A/V Room









Girl With a Pearl Earring - Colin Firth Q&A

Compiled by: Jack Foley

Q. How did you create a convincing portrayal of this famous, yet mysterious figure, Johannes Vermeer?
The secret was in the mystery. What you have in terms of historical understanding is mystery, and what Tracy Chevalier wrote was also mystery, and I was perpetuating that interpretation. It was a balancing act - fleshing him out without revealing too much. We weren't trying to do Amadeus, preserving the enigma of the figure had to be handled delicately and, ultimately, I was the final frontier of keeping that going.

Q. Was there a feeling that you were underplaying it, given the lack of dialogue?
I think I can speak for a lot of actors that dialogue is often very limiting, particularly if it's anything other than excellent. Mediocre dialogue is utterly crippling to the process and brilliant dialogue is a free ride, but no dialogue is a very liberating and inspiring thing to do, as long as you've got the confidence of a great director.
There's nothing more dispiriting than having a lot of ideas of what your tacet performance is going to be, if no one at the other end of the camera has the same ones. I've got this complex view of this woman and am going to have to do it all with my eyes.
It gave as an added sense of responsibility. Someone implied it reduced the role of the scriptwriter, but it's the contrary - the confidence and the skill to be able to use this type of cinema shows confidence in your writing and is unusual. It requires great maturity.

Q. Have you learned the hard way - were you counting your lines early in your career?
You learn that quite quickly. There are adages around, about actors with no lines stealing scenes, but I think past the first year of drama school you're not counting your lines.
Scarlett Johansson: I used to count my lines! [Laughs]
A: But she's only young.
Peter Webber: She hasn't been to drama school yet!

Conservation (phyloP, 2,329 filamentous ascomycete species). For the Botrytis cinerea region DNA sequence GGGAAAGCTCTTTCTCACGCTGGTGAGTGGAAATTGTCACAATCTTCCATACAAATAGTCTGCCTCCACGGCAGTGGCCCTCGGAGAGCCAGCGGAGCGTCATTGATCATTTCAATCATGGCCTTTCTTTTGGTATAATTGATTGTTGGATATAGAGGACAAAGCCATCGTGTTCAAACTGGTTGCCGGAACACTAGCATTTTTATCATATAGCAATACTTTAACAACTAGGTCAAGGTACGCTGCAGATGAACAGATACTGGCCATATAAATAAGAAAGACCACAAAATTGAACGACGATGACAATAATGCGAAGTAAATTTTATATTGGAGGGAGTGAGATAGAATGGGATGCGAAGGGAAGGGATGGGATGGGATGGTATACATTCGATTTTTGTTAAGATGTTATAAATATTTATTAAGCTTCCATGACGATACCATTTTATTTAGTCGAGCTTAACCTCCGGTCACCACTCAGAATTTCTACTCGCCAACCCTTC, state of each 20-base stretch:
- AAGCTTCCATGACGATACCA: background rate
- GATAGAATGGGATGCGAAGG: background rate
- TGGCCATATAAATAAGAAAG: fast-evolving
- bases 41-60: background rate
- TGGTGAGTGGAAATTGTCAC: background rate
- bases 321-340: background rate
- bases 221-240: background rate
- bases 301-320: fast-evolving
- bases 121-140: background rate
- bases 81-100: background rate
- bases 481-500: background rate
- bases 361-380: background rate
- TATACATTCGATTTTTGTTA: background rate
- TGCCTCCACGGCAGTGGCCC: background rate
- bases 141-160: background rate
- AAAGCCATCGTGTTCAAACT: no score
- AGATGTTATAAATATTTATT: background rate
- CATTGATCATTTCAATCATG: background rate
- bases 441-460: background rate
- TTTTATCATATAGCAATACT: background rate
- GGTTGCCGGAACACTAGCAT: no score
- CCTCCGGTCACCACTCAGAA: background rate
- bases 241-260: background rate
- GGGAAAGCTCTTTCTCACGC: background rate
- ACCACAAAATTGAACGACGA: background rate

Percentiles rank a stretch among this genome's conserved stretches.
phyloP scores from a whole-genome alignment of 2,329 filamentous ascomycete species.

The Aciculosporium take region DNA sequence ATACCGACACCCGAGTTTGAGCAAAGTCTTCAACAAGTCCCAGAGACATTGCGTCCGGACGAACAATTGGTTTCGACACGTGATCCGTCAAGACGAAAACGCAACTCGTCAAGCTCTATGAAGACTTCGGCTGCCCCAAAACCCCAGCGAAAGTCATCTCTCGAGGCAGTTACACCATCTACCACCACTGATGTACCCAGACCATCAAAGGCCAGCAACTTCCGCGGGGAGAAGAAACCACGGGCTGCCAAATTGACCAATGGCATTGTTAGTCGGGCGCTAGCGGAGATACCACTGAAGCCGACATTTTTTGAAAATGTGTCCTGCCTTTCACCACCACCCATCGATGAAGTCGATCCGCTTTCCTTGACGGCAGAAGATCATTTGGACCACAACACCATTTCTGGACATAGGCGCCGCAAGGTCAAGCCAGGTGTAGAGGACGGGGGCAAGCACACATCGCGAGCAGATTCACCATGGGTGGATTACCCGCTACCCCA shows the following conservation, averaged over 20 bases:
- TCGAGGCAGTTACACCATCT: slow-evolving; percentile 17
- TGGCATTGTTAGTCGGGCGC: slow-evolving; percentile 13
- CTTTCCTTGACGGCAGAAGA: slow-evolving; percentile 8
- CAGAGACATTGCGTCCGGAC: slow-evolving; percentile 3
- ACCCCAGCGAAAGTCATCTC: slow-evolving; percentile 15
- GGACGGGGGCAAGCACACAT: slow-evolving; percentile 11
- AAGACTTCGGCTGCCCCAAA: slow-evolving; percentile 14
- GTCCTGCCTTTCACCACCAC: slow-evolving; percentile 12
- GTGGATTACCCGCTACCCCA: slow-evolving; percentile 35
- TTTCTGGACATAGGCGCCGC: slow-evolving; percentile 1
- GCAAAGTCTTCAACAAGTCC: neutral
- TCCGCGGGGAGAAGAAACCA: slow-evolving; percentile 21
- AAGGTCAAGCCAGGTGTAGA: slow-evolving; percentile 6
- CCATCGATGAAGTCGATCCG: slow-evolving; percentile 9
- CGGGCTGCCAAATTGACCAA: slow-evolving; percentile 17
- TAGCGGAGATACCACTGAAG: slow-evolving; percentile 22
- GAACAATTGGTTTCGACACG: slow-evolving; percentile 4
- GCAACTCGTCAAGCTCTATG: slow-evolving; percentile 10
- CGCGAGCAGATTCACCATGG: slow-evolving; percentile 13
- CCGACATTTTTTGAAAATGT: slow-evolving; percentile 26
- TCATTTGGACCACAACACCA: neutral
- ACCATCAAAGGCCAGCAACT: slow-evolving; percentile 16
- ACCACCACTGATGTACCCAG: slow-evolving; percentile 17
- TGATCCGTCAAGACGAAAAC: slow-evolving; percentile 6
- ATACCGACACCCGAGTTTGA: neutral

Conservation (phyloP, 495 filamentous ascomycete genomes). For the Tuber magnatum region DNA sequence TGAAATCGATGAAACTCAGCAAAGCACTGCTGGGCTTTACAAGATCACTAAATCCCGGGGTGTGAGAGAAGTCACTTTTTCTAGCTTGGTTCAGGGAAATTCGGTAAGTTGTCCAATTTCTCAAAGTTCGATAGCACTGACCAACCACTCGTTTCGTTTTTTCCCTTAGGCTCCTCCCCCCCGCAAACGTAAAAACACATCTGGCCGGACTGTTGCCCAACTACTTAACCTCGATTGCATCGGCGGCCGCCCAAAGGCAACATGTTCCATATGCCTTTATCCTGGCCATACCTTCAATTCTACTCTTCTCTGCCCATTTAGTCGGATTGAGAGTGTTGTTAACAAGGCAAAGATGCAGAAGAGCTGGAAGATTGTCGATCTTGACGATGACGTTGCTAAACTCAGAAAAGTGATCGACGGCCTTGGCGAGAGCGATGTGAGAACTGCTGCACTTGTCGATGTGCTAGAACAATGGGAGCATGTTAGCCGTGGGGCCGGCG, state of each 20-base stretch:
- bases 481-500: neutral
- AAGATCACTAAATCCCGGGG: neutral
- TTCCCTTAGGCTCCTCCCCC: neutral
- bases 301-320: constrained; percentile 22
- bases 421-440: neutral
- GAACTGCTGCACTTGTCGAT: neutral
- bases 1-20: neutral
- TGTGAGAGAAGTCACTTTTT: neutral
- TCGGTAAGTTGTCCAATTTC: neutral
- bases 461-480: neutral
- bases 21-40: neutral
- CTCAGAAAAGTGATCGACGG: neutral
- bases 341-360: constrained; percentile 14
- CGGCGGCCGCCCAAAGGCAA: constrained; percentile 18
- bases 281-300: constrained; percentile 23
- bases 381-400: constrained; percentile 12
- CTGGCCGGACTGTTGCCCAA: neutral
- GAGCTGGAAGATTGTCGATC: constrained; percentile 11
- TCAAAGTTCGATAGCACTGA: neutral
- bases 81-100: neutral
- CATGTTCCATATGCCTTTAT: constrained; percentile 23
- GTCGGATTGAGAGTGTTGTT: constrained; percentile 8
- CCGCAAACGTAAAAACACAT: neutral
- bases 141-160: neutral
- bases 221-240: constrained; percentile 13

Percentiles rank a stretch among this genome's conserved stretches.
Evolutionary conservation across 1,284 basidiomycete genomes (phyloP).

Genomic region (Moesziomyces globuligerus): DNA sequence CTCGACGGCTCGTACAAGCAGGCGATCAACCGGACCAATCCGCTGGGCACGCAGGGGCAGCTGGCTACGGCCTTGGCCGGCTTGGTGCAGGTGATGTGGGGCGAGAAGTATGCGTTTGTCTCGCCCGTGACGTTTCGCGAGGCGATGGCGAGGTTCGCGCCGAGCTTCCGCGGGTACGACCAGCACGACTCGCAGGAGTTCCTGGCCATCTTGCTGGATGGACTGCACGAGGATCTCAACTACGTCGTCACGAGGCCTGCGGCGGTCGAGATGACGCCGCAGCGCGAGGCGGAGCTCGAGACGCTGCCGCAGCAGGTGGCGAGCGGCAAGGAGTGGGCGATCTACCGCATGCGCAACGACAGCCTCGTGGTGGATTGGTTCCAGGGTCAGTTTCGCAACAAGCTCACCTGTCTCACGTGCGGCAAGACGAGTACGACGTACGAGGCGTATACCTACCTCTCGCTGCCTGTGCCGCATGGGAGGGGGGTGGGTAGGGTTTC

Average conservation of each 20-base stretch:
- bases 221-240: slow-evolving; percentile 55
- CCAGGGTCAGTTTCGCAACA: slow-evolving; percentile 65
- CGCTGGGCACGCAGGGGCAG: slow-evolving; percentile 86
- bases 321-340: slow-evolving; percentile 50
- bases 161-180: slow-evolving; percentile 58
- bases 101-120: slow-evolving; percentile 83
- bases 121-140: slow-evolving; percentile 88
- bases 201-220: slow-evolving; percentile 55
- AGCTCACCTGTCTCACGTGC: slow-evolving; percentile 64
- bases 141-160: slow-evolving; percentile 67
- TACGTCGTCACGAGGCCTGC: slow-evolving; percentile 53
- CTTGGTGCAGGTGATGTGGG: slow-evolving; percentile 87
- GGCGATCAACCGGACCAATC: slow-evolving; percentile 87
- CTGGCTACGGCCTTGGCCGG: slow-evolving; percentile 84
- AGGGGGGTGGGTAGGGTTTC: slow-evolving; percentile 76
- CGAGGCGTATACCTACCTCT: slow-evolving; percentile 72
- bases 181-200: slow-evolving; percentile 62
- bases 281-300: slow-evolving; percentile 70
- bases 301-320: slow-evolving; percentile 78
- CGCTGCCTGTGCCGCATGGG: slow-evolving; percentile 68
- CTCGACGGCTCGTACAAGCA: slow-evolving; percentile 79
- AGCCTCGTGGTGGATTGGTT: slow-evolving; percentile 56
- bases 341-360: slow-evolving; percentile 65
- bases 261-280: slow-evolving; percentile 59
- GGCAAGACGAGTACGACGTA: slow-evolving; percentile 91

Q. Have you ever refused to say a bad line in a previous film? And is there any one line you can particularly remember as being atrocious?
A: [Laughs]
I once insisted that someone else's line was cut, because I refused to be in the same room with it. It was "You played me, Ross, You played me, and I'm not even a piano".

Q. Can you paint?
I've played around, but anything I can do with a paint brush would be utterly useless!

Q. Was there any hilarity involving Colin's wig?
Scarlett Johansson:
I can say a few things about the Vermeer wig.
Colin Firth: She nearly pulled out because of my wig! The wig was ‘ah’, it was a lovely script, and if you read a script like this, you know that if you accept this part, a wig awaits you, it can be an alarming prospect. Had it been anyone other than Jenny Shircore, who is well known for being brilliant, it would have been the kiss of death. My fear was that the rest of the world would react to my wig the way Scarlett did.
Scarlett Johansson: It was only the first few days, until it fit properly. Okay, it was very much a sort of Fabio wig!
Colin Firth: I'm doing what I think is a sexy, smouldering look and she's giving me, ‘I can't believe it's not butter’. [Laughs]

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